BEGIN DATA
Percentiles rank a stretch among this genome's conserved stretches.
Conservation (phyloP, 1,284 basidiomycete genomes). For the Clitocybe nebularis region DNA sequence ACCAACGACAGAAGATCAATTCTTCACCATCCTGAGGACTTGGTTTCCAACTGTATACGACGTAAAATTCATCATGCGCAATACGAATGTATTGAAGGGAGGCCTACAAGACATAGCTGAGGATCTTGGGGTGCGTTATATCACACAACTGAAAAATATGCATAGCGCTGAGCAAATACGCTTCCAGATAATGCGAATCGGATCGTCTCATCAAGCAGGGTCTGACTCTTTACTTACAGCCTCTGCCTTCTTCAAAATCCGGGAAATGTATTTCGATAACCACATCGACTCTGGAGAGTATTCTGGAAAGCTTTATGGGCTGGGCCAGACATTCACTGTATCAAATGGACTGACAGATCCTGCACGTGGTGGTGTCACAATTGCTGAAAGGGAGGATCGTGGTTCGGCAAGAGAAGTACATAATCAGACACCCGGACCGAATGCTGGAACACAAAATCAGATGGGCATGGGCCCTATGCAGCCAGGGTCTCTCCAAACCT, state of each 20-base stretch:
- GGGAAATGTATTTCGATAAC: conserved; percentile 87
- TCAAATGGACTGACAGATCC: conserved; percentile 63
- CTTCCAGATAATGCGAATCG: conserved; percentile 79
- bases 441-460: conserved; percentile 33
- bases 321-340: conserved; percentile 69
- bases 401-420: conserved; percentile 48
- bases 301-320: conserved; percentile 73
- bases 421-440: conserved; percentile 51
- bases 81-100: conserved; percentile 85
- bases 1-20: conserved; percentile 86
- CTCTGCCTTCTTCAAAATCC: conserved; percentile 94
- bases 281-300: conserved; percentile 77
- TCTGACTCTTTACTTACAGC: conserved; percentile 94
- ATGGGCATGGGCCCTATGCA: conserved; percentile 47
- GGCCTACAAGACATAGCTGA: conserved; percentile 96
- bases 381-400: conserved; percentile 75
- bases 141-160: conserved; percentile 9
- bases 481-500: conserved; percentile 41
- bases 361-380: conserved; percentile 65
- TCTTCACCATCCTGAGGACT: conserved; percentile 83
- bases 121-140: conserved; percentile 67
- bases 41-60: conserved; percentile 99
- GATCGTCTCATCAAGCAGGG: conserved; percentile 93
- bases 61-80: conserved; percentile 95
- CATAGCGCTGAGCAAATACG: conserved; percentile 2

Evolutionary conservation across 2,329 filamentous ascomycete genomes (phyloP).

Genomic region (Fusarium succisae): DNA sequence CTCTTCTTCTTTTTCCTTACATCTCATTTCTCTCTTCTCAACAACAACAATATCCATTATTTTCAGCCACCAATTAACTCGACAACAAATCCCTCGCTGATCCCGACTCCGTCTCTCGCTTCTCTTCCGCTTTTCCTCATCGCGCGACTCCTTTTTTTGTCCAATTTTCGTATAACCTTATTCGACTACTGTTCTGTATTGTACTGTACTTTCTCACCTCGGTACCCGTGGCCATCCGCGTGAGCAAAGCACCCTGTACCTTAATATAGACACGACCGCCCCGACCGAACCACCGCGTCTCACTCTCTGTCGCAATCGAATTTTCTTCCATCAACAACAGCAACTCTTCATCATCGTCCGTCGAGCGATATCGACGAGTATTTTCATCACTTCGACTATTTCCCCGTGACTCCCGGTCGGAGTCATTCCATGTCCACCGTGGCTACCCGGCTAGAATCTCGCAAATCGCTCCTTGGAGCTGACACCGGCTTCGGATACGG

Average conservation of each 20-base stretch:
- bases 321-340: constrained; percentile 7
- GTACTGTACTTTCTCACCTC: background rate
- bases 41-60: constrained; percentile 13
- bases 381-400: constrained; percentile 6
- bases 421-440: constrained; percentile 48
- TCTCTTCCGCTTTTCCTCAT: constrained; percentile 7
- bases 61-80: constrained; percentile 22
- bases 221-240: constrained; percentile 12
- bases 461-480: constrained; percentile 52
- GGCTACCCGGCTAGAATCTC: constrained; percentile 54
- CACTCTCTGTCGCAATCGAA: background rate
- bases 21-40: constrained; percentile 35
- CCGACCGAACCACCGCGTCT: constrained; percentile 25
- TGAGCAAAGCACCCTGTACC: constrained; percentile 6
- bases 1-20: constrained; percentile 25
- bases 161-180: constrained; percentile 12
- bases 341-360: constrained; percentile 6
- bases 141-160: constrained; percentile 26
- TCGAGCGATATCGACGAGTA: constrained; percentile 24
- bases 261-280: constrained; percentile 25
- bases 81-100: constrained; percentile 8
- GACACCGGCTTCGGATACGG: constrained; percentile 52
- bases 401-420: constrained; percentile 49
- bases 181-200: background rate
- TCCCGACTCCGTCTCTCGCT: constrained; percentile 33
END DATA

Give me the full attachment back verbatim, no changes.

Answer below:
Percentiles rank a stretch among this genome's conserved stretches.
Conservation (phyloP, 1,284 basidiomycete genomes). For the Clitocybe nebularis region DNA sequence ACCAACGACAGAAGATCAATTCTTCACCATCCTGAGGACTTGGTTTCCAACTGTATACGACGTAAAATTCATCATGCGCAATACGAATGTATTGAAGGGAGGCCTACAAGACATAGCTGAGGATCTTGGGGTGCGTTATATCACACAACTGAAAAATATGCATAGCGCTGAGCAAATACGCTTCCAGATAATGCGAATCGGATCGTCTCATCAAGCAGGGTCTGACTCTTTACTTACAGCCTCTGCCTTCTTCAAAATCCGGGAAATGTATTTCGATAACCACATCGACTCTGGAGAGTATTCTGGAAAGCTTTATGGGCTGGGCCAGACATTCACTGTATCAAATGGACTGACAGATCCTGCACGTGGTGGTGTCACAATTGCTGAAAGGGAGGATCGTGGTTCGGCAAGAGAAGTACATAATCAGACACCCGGACCGAATGCTGGAACACAAAATCAGATGGGCATGGGCCCTATGCAGCCAGGGTCTCTCCAAACCT, state of each 20-base stretch:
- GGGAAATGTATTTCGATAAC: conserved; percentile 87
- TCAAATGGACTGACAGATCC: conserved; percentile 63
- CTTCCAGATAATGCGAATCG: conserved; percentile 79
- bases 441-460: conserved; percentile 33
- bases 321-340: conserved; percentile 69
- bases 401-420: conserved; percentile 48
- bases 301-320: conserved; percentile 73
- bases 421-440: conserved; percentile 51
- bases 81-100: conserved; percentile 85
- bases 1-20: conserved; percentile 86
- CTCTGCCTTCTTCAAAATCC: conserved; percentile 94
- bases 281-300: conserved; percentile 77
- TCTGACTCTTTACTTACAGC: conserved; percentile 94
- ATGGGCATGGGCCCTATGCA: conserved; percentile 47
- GGCCTACAAGACATAGCTGA: conserved; percentile 96
- bases 381-400: conserved; percentile 75
- bases 141-160: conserved; percentile 9
- bases 481-500: conserved; percentile 41
- bases 361-380: conserved; percentile 65
- TCTTCACCATCCTGAGGACT: conserved; percentile 83
- bases 121-140: conserved; percentile 67
- bases 41-60: conserved; percentile 99
- GATCGTCTCATCAAGCAGGG: conserved; percentile 93
- bases 61-80: conserved; percentile 95
- CATAGCGCTGAGCAAATACG: conserved; percentile 2

Evolutionary conservation across 2,329 filamentous ascomycete genomes (phyloP).

Genomic region (Fusarium succisae): DNA sequence CTCTTCTTCTTTTTCCTTACATCTCATTTCTCTCTTCTCAACAACAACAATATCCATTATTTTCAGCCACCAATTAACTCGACAACAAATCCCTCGCTGATCCCGACTCCGTCTCTCGCTTCTCTTCCGCTTTTCCTCATCGCGCGACTCCTTTTTTTGTCCAATTTTCGTATAACCTTATTCGACTACTGTTCTGTATTGTACTGTACTTTCTCACCTCGGTACCCGTGGCCATCCGCGTGAGCAAAGCACCCTGTACCTTAATATAGACACGACCGCCCCGACCGAACCACCGCGTCTCACTCTCTGTCGCAATCGAATTTTCTTCCATCAACAACAGCAACTCTTCATCATCGTCCGTCGAGCGATATCGACGAGTATTTTCATCACTTCGACTATTTCCCCGTGACTCCCGGTCGGAGTCATTCCATGTCCACCGTGGCTACCCGGCTAGAATCTCGCAAATCGCTCCTTGGAGCTGACACCGGCTTCGGATACGG

Average conservation of each 20-base stretch:
- bases 321-340: constrained; percentile 7
- GTACTGTACTTTCTCACCTC: background rate
- bases 41-60: constrained; percentile 13
- bases 381-400: constrained; percentile 6
- bases 421-440: constrained; percentile 48
- TCTCTTCCGCTTTTCCTCAT: constrained; percentile 7
- bases 61-80: constrained; percentile 22
- bases 221-240: constrained; percentile 12
- bases 461-480: constrained; percentile 52
- GGCTACCCGGCTAGAATCTC: constrained; percentile 54
- CACTCTCTGTCGCAATCGAA: background rate
- bases 21-40: constrained; percentile 35
- CCGACCGAACCACCGCGTCT: constrained; percentile 25
- TGAGCAAAGCACCCTGTACC: constrained; percentile 6
- bases 1-20: constrained; percentile 25
- bases 161-180: constrained; percentile 12
- bases 341-360: constrained; percentile 6
- bases 141-160: constrained; percentile 26
- TCGAGCGATATCGACGAGTA: constrained; percentile 24
- bases 261-280: constrained; percentile 25
- bases 81-100: constrained; percentile 8
- GACACCGGCTTCGGATACGG: constrained; percentile 52
- bases 401-420: constrained; percentile 49
- bases 181-200: background rate
- TCCCGACTCCGTCTCTCGCT: constrained; percentile 33